(c) in the course of a business exhibits in public or distributes, or
(d) distributes otherwise than in the course of a business to such an extent as to affect prejudicially the owner of the copyright,
an article which is, and which he knows or has reason to believe is, an infringing copy of the work.
(my added emphasis).
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Advice or comment provided here is not and does not purport to be legal advice as defined by s.12 of Legal Services Act 2007
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Streaky
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PostPosted: Mon Sep 09, 2013 4:51 pm    Post subject: Reply with quote

Hi again, sorry for the late reply, went away for the weekend!

Thanks again for the reply on this. I think I might need some further clarification on this.

I understand why you would say create your own characters but the reason for using existing images is to give examples of the type of characters that are featured on the shop. If we drop the comic side of it and focus on a toy shop, at which point can you use images to denote the products you have for sale?

Clearly you can take a picture of your stock and feature that on the website so that customers know exactly what they are buying. Also, say for example you are selling Transformers, shops will use the Transformers logo to display a list of Transformers that the shop might have for sale. Given what you've just posted on infringement I can see problems with both of those examples and yet they are used by every shop I can think of. Any toy store you visit has pictures of their products, and they also use the logos of the companies they stock.

Can you clarify why that would be different? Because I'm also considering stocking toys, so I'm wondering if that would be a possibility?

Also, are we saying that in order to use the artwork of a comic cartoonist, you need the permission on the cartoonist himself and the company who own the character, even if the cartoonist owns the rights to that particular image?

I really do appreciate your help with this as clearly I don't want to start the business off on the wrong foot.
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AndyJ
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PostPosted: Mon Sep 09, 2013 8:48 pm    Post subject: Reply with quote

OK, there are a couple of different strands to this.
Toy Shop. Technically it would still be infringement to photograph copyright works in order to advertise them for sale except when they are artistic works. This exemption is set out in Section 63 of the Copyright, Designs and Patents Act 1988:
Quote:
63 Advertisement of sale of artistic work.
(1) It is not an infringement of copyright in an artistic work to copy it, or to issue copies to the public, for the purpose of advertising the sale of the work.
(2) Where a copy which would otherwise be an infringing copy is made in accordance with this section but is subsequently dealt with for any other purpose, it shall be treated as an infringing copy for the purposes of that dealing, and if that dealing infringes copyright for all subsequent purposes.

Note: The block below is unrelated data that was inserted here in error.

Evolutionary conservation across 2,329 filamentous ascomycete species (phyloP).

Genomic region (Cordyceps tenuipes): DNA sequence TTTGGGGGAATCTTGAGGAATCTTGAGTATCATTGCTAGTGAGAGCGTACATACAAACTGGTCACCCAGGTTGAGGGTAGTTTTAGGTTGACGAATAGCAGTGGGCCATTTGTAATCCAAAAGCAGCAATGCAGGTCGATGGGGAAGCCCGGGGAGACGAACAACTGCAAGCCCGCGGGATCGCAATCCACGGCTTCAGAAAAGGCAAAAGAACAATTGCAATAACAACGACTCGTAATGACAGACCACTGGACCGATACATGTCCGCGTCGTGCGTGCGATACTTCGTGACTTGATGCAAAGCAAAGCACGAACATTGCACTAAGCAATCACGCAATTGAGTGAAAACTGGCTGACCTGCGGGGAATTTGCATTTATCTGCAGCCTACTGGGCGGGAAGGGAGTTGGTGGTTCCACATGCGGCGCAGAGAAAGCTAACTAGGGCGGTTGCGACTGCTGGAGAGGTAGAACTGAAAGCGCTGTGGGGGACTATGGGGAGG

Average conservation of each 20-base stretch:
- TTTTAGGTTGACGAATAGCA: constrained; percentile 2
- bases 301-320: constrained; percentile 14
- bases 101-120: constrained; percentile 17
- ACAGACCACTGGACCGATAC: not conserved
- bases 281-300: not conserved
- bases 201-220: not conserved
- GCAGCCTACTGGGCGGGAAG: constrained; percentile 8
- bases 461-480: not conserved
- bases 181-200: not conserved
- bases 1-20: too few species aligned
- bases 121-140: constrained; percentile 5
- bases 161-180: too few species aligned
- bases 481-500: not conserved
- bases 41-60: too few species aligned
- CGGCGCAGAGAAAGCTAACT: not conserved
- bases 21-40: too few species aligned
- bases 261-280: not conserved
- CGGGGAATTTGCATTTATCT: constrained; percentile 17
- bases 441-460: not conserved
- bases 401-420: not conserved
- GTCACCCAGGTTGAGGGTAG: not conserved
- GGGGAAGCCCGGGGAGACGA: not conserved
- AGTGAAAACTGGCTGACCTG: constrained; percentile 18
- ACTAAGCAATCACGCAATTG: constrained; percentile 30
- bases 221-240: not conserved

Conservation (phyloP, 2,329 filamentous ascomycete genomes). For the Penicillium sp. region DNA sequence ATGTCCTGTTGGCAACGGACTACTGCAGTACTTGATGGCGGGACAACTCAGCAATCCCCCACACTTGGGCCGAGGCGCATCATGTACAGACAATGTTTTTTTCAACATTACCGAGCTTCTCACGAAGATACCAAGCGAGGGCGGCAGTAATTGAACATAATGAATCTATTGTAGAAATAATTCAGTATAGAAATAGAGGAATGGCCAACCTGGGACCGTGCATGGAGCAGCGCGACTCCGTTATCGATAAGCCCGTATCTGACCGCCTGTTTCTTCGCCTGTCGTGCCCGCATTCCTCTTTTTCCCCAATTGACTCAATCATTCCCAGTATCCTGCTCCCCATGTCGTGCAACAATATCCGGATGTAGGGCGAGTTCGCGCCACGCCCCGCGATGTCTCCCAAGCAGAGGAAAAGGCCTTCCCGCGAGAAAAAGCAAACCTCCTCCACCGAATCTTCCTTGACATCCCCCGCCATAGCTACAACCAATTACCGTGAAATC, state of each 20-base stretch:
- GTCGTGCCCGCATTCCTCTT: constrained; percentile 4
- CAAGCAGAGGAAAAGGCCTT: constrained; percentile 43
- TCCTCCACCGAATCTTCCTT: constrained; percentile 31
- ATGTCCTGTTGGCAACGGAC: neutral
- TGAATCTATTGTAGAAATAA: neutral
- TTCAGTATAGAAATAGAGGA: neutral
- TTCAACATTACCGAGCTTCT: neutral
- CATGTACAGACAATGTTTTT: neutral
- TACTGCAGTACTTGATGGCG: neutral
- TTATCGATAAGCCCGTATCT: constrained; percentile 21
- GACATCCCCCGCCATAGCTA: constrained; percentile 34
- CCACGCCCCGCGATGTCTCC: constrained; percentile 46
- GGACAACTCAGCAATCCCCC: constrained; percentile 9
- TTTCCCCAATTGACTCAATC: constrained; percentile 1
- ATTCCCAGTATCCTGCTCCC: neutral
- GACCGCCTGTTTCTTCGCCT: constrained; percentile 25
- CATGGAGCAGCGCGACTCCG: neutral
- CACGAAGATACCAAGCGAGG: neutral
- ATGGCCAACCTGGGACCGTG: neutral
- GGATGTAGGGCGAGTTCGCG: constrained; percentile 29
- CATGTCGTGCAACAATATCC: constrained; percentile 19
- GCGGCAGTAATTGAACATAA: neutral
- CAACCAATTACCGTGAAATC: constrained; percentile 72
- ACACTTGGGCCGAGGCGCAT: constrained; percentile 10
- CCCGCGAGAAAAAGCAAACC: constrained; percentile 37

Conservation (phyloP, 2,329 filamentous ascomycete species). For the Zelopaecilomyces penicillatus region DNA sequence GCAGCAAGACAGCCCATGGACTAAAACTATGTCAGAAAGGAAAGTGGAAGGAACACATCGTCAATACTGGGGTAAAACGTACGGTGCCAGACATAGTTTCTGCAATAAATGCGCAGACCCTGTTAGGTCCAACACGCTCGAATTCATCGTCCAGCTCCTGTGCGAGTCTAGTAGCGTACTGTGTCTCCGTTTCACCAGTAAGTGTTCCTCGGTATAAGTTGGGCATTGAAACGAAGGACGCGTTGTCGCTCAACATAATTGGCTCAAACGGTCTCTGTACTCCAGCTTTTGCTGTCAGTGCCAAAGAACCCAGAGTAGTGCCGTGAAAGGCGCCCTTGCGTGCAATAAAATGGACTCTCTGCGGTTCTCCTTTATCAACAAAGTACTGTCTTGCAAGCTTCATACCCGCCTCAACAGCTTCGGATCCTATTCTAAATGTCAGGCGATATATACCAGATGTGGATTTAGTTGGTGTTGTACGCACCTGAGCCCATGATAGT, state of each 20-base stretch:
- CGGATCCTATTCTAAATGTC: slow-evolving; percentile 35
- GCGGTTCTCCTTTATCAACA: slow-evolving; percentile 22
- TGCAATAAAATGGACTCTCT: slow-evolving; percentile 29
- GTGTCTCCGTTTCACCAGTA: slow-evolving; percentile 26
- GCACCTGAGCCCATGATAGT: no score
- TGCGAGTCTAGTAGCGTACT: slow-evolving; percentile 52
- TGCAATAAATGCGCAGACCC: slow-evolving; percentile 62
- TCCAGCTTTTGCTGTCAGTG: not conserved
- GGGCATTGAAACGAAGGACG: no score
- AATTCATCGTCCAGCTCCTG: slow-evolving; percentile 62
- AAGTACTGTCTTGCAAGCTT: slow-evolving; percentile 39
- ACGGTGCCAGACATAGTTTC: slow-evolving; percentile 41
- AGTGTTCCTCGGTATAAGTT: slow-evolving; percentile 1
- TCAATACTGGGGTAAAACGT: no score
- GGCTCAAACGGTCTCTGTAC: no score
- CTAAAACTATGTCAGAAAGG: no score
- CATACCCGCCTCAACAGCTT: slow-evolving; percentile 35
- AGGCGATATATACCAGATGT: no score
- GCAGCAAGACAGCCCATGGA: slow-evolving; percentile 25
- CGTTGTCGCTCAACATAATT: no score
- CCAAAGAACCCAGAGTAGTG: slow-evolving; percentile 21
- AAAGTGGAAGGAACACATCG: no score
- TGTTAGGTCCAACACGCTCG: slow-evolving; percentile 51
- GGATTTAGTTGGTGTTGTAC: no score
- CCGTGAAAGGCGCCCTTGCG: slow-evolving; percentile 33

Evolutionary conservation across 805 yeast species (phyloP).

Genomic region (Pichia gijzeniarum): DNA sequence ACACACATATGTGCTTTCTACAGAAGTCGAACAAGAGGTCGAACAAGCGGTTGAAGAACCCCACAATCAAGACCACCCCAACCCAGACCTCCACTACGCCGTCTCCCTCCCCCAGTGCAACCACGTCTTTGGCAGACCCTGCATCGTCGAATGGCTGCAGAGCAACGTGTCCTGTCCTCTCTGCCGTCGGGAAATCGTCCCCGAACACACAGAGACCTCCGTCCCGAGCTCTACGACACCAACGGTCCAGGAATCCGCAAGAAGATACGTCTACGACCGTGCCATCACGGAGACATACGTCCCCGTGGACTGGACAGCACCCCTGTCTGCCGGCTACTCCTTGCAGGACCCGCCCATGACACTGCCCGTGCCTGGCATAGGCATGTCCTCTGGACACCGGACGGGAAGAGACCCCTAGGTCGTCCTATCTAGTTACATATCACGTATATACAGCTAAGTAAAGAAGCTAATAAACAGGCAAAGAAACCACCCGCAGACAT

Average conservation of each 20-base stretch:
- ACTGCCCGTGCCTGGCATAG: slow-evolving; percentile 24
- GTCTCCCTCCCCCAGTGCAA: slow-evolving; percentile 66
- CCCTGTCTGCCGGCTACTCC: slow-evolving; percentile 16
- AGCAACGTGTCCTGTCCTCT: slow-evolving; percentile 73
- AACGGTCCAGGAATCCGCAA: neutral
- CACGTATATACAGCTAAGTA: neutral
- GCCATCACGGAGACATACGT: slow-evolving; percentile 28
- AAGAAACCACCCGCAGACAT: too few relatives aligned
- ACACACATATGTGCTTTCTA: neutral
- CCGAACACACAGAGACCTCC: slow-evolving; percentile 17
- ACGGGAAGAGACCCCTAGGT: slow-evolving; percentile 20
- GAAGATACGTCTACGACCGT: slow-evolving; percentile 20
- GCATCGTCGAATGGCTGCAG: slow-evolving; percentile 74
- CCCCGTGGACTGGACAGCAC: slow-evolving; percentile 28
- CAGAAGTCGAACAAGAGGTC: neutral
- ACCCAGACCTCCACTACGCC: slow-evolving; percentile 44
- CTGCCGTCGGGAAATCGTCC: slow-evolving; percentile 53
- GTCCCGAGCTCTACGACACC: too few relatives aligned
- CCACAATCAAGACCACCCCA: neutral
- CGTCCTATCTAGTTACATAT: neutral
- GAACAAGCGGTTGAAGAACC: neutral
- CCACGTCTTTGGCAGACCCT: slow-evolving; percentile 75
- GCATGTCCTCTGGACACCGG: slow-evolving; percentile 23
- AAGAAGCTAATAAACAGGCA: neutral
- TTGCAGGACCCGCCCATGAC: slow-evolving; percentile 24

For this purpose “dealt with” means sold or let for hire, offered or exposed for sale or hire, exhibited in public, distributed or communicated to the public
For works which are not artistic works (for example musical works or works of literature or drama), it is hard to see how they could be copied for advertising purposes, but assuming that they could, it might be presumed in most circumstances that there was an implied licence from the rights-owner for the retailer to do this. A licence could reasonably be implied if, for instance, the manufacturer or his authorised wholesale agent had supplied point-of-sale advertising material, but had neglected to provide digital versions for use online. Or it was established custom and practice in the market sector for retailers to provide their own material for this type of merchandise. However, don't forget that most goods on sale are not covered by copyright because they fall outside the general categories which are eligible. So for instance if you want to sell toy cars, photographing them in order to illustrate a catalogue would not involve copyright considerations.
In practice most items which you might want to copy for the purposes of advertising will, of course, be artistic works, and these will generally be covered by Section 63. And there would be no trade mark issues assuming that the goods were genuinely those produced by the rights-owner or their licensed manufacturer.

None of that really relates to or assists the earlier problem of reproducing some artwork which possibly infringes copyright in a cartoon character. Since you would not be selling the actual product manufactured by the rights-owner (for example a Mickey Mouse colouring book produced under licence from the Disney Corporation), Section 63 does not apply.

If you decide to stock and sell cartoon artwork produced by artist A, and you are confident that his work does not infringe any intellectual property owned by company C, then all you need is the permission of A to make copies of his work in order to sell them. Ideally you should get this permission in writing as it protects you (and the artist) later if things should sour between you. This agreement should include a statement by A that he indemnifies you against liability for infringement of any third party's IPR.
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Advice or comment provided here is not and does not purport to be legal advice as defined by s.12 of Legal Services Act 2007